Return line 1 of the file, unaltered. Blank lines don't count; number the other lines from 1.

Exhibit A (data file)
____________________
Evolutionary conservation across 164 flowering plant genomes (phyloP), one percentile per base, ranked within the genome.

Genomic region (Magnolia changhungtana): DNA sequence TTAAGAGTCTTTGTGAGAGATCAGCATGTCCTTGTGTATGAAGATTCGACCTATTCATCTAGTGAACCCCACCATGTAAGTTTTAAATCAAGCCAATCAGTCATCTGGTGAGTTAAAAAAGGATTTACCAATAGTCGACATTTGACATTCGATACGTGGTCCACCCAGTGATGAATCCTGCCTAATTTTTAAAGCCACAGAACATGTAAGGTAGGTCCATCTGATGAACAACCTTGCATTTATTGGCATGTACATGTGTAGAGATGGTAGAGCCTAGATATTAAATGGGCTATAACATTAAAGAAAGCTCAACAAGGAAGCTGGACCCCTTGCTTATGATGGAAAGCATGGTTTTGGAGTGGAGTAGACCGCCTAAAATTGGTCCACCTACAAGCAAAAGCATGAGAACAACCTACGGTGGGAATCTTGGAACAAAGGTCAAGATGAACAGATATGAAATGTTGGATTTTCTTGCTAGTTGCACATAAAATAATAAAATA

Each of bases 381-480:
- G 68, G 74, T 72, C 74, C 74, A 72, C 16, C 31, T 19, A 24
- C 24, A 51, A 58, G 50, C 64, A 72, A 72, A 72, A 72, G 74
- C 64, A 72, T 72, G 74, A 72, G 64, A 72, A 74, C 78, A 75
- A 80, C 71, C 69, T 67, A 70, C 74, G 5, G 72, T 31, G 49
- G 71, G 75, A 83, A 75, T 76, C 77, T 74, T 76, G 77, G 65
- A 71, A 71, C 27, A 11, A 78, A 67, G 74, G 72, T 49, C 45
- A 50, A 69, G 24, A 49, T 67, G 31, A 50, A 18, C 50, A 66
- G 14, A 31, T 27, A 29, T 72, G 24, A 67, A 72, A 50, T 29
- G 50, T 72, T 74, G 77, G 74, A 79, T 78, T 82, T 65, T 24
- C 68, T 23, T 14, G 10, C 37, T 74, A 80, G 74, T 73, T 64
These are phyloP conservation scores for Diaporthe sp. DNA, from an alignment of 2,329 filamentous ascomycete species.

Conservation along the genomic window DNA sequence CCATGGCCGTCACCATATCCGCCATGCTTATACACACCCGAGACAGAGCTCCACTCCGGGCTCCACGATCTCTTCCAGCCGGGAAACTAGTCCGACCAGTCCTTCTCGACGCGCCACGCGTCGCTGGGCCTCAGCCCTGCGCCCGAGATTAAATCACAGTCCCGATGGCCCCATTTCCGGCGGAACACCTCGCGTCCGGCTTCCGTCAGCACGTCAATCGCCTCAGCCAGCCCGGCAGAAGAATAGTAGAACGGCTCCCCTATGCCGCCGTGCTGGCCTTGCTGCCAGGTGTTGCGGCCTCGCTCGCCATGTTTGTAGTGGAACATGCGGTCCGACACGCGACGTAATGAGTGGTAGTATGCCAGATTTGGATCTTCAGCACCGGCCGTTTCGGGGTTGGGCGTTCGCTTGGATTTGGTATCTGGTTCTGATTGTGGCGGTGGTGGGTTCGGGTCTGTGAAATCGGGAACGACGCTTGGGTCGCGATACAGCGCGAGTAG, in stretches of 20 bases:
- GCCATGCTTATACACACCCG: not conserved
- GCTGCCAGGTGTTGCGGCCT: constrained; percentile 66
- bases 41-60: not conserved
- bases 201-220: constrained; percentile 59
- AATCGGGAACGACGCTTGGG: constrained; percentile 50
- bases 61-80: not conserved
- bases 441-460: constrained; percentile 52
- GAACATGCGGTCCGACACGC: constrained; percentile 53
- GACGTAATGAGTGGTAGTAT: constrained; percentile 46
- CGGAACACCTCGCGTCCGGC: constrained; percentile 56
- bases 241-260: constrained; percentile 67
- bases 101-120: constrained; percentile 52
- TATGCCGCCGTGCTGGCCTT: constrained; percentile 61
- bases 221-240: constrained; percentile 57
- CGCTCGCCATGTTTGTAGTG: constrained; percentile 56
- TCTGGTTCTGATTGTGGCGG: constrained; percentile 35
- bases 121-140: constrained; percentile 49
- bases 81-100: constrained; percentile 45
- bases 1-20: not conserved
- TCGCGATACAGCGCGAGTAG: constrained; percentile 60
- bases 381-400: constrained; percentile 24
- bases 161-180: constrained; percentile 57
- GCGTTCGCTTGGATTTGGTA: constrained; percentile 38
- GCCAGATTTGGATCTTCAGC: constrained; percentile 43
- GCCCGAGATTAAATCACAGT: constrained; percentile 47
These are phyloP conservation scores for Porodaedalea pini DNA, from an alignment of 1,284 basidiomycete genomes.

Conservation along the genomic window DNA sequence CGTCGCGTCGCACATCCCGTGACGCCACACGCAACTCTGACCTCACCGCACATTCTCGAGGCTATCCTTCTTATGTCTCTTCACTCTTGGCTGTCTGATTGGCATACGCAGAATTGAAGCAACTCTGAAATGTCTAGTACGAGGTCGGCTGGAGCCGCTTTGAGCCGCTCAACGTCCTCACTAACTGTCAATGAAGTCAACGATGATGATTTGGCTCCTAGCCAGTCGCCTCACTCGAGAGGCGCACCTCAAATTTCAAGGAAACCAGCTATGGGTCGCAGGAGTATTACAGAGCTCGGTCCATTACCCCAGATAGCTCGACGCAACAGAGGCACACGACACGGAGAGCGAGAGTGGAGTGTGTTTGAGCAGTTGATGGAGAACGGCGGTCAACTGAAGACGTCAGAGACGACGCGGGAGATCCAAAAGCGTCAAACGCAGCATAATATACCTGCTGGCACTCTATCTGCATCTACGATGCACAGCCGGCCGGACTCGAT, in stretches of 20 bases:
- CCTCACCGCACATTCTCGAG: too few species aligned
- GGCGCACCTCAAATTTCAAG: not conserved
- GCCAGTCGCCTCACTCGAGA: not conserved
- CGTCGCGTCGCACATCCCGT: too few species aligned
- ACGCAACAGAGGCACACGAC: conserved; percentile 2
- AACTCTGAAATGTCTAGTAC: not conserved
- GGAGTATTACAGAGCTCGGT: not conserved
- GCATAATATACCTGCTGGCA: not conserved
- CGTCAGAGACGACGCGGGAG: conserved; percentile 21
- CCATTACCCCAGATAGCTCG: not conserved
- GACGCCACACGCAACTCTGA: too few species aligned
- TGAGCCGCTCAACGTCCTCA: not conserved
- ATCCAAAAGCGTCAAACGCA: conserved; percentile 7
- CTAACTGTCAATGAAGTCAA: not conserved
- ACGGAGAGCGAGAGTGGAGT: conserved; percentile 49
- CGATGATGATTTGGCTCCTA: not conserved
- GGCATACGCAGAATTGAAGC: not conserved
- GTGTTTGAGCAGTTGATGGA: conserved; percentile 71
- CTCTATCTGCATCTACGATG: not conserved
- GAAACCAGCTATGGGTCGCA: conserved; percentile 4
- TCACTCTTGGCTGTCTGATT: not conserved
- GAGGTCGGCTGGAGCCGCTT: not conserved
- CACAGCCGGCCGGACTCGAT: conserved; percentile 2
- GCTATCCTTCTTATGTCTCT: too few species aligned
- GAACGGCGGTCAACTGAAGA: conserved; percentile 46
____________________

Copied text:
Evolutionary conservation across 164 flowering plant genomes (phyloP), one percentile per base, ranked within the genome.